Well, that is something I don’t have to fight, was my first reaction. What was that if not pride? As one preacher, hopefully tongue in cheek, remarked, ‘You should have heard my sermon on humility.’

But – are we Giant Killers? I doubt it. I know that though I may have had victories in the past, I always have to be on my guard. As a young woman I  struggled with jealousy and a sense of inferiority. I was sorry for myself because, there I was in the middle of the family, not pretty or clever like my older sister, not the baby, who everyone knows is special, and not the eldest and a boy at that.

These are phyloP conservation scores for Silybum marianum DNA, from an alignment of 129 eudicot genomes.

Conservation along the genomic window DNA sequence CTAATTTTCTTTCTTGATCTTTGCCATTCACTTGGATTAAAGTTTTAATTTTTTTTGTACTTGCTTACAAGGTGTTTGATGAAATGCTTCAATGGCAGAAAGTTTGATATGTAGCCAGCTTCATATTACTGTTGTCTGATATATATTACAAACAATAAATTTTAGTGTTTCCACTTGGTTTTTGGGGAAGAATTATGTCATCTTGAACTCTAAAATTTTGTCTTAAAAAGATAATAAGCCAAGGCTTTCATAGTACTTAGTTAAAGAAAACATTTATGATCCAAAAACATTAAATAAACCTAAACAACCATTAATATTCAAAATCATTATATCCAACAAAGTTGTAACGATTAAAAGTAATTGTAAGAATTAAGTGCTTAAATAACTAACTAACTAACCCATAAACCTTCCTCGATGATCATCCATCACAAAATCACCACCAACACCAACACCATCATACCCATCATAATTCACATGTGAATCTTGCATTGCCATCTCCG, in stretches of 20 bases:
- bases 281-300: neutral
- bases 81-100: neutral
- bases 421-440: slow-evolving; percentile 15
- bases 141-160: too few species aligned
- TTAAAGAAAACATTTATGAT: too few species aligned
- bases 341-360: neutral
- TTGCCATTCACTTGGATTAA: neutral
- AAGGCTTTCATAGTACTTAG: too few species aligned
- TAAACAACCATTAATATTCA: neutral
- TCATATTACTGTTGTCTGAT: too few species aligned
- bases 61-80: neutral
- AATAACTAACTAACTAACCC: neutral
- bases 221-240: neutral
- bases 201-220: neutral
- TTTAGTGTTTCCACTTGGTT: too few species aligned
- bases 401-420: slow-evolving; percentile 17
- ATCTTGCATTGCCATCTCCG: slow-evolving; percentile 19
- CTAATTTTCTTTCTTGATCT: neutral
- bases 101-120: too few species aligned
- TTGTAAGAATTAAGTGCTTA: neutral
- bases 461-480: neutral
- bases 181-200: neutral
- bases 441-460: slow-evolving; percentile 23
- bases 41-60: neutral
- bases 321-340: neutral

Wonderfully, Jesus came to my rescue. He showed me that all this jealousy and sense of inferiority was because self was on the throne instead of Him; that God had raised him up, a Prince and Saviour, to give repentance and remission of sins.* All I had to do when these negative thoughts arose was to cry out to Jesus to save me. I still sing that wonderful hymn, ‘Jesus saves me now,’ when the giant of jealousy or depression rears its ugly head.

Once I had cried to God for deliverance, it was as though he took away every cause I could have for jealousy or self pity. But those giants are not dead. I still have to be on my guard. When bereavement strikes, in whatever form, I believe we have to purpose in our hearts to praise and trust our God, believing that he won’t allow anything to happen to us unless it is for our good. As David says in Psalm 59 (GNB) ‘My refuge is God, the God who loves me.’

But remember, if we are doing well at school, we get put into a higher class, and the lessons get harder.